weather icon Clear
RJ App
Vegas News, Alerts, ePaper

Anti-Semitism claims not first made by Las Vegas attorney

Lawyer and Clark County judicial candidate Jacob Hafter, who accused a sitting Las Vegas judge of anti-Semitism on Facebook last week, has lobbed similar allegations in court.

And in a strange mix of family drama and politics, Hafter’s mother said his actions are no surprise — and that she’s supporting an opponent in her son’s judicial race.

Hafter, an orthodox Jew, filed a motion in federal court last year requesting that U.S. District Judge Robert Clive Jones, a Mormon, be removed from a case in which Hafter’s client, a Jewish doctor, filed a lawsuit against University Medical Center.

A few days before the June 2013 filing, his firm created a post on Facebook under the title “HafterLaw is Not Afraid of Judges.”

In the court papers, Hafter wrote that Jones had denied “even simple, routine procedural motions,” and the attorney perceived an unwarranted bias.

The request continued: “We don’t have any evidence that Judge Jones is anti-Semitic in light of the fact that both counsel for plaintiff and plaintiff are Jewish, or, in the alternative, that Judge Jones favors those of the Mormon religion. We do not have any evidence that Judge Jones doesn’t like doctors. We do not have any evidence that Judge Jones has been bought or paid for by any of the defendants. However, that doesn’t mean that such may not be true.”

Hafter underscored and italicized the word “may.”

Jones, who graduated from Brigham Young University, has served as a bishop with The Church of Jesus Christ of Latter-day Saints. A clerk who answered the phone in his chambers Wednesday said the judge “would not be inclined to do any sort of interview or make any comments.”

Jones is still presiding over the case.

Hafter is one of two lawyers trying to unseat District Court Judge Susan Johnson, who is running for re-election in Department 22.

Meanwhile, Hafter hasn’t backed down from comments he made on Facebook late last month about Judge Valorie Vega, even after being informed that the judge is married to a Jewish man, Las Vegas Review-Journal business writer Howard Stutz.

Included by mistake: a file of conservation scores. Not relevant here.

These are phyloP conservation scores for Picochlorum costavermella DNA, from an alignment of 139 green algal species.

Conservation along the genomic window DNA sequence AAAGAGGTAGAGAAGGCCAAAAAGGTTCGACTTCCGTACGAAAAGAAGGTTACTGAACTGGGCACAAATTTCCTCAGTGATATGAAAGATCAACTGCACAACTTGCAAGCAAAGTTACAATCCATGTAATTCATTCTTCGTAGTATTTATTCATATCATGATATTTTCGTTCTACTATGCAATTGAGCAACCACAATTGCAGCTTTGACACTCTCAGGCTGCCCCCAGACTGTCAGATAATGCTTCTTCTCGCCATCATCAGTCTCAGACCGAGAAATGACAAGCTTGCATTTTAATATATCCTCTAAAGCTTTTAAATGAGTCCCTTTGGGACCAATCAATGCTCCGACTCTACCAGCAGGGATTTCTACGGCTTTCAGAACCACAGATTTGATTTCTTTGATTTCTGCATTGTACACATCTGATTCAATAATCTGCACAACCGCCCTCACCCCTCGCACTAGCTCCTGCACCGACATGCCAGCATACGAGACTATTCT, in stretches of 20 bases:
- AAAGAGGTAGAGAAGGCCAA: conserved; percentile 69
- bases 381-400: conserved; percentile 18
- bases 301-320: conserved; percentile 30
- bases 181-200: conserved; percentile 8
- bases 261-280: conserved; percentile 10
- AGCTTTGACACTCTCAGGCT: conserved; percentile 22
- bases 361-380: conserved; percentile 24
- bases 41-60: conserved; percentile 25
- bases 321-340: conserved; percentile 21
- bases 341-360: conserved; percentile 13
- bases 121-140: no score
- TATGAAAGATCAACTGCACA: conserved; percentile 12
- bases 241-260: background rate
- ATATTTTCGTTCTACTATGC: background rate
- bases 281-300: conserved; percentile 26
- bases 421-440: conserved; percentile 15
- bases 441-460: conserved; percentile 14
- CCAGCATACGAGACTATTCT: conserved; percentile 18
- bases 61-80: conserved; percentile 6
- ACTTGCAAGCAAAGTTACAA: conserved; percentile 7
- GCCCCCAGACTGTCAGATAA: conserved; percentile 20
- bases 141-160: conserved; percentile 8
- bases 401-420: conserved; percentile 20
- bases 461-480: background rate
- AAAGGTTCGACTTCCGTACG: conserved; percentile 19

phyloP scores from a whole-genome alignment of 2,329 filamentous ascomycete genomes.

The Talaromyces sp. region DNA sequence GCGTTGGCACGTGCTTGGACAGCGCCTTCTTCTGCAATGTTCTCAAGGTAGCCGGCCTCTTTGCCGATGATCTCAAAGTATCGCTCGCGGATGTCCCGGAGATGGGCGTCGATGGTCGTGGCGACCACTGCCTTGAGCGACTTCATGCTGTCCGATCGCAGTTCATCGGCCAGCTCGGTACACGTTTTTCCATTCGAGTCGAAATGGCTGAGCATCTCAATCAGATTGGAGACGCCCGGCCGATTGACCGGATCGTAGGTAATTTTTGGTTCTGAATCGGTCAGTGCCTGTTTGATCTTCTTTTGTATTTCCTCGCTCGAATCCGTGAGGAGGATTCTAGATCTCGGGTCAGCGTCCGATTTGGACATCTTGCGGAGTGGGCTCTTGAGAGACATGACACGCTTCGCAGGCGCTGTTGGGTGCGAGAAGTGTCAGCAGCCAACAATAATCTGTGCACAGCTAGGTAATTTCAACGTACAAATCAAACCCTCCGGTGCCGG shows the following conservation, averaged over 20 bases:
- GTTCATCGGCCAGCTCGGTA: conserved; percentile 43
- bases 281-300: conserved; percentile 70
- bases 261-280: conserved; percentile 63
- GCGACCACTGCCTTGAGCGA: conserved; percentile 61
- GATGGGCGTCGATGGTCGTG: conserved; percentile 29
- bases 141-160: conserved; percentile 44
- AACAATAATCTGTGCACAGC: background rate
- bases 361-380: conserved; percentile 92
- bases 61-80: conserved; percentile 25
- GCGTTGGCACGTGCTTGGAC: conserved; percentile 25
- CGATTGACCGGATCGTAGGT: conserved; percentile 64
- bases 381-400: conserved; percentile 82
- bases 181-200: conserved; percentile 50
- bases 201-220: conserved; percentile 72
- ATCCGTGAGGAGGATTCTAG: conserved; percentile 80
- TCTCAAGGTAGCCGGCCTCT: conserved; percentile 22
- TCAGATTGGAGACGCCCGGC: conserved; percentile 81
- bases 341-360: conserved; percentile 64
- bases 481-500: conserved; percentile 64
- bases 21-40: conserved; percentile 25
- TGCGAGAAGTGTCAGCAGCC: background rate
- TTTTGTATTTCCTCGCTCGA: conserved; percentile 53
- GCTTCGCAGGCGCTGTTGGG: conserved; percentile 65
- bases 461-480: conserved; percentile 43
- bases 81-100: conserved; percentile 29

Hafter resorted to social media after Vega denied his May 23 motion to “go dark” for two days this week during a medical malpractice and wrongful death trial, calling her a “racist judge” and accusing her of “anti-Semitism.”

Hafter, who is defending Las Vegas doctor Gautham Reddy in the malpractice lawsuit filed by Eden Davis and the estate of her late husband, Christopher Davis, said his religion prohibits him from working on Wednesday and Thursday during Shavuot.

He told the Review-Journal he did not anticipate the conflict in August, when the trial date was set.

Hafter initially tried to have the trial moved in March, when he wrote that he first realized the scheduling conflict. But attorneys for the plaintiffs in the case said the days of the holiday, which varies from year to year, were known when the trial date was set.

Hafter, who unsuccessfully petitioned the Nevada Supreme Court in his request, continued to insist Tuesday after giving opening statements in the case that Vega was biased against him.

“There are people who are Jewish who are not observant or practicing who are anti-Semitic,” Hafter told the Review-Journal outside of Vega’s courtroom. “It’s unfortunate.”

He did not appear in court Wednesday.

Both Johnson and Bruce Gale, another attorney vying for a seat on the bench, declined to comment on Hafter’s accusations.

Last month, Johnson filed a complaint with the secretary of state’s office, alleging that Hafter accepted a campaign contribution that exceeded limits allowed under Nevada law.

The primary in the race is Tuesday.

Former Congresswoman Shelley Berkley read Hafter’s Facebook comments, which she called “preposterous” and defended Vega, whom she called a friend of four decades. Berkley said she knows Hafter “in passing” but has no relationship with him.

“A charge of anti-Semitism is a very serious accusation,” Berkley said. “I knew it had no place in a discussion of Judge Vega. Consequently, I felt it was my responsibility and my duty as a Jew and a citizen to speak up.”

She said she has not made direct contact with Vega or her family about Hafter’s remarks.

David Clark, bar counsel for the State Bar of Nevada, said he was aware of Hafter’s Facebook post regarding Vega but had not received complaints from attorneys in the case.

Meanwhile, Hafter’s mother, Hedda Abbott, said she’s supporting his opponent in the judicial race.

The mother and son had a falling out about three years ago, she said, after a quarrel over money. In an email to her son in August 2011, she asked him to “hear me out.”

He responded, “Say what you want … I don’t negotiate with terrorists.”

Asked about the exchange, Hafter called his mother “insane” and said that he has a pending restraining order against her.

“If you really want to go and report this, shame on you,” he told the Review-Journal. “This is a private matter.”

In light of Hafter’s comments about Vega, Abbott questioned her son’s religion, though she considers him an “exceptionally good” lawyer.

“He’s not the person he professes to be, and what he did to Judge Vega is typical of him,” she said. “I don’t hate him. I feel sorry for him because he’s delusional. What I’m doing has nothing to do with animosity. I can’t see him being an impartial judge.”

Don't miss the big stories. Like us on Facebook.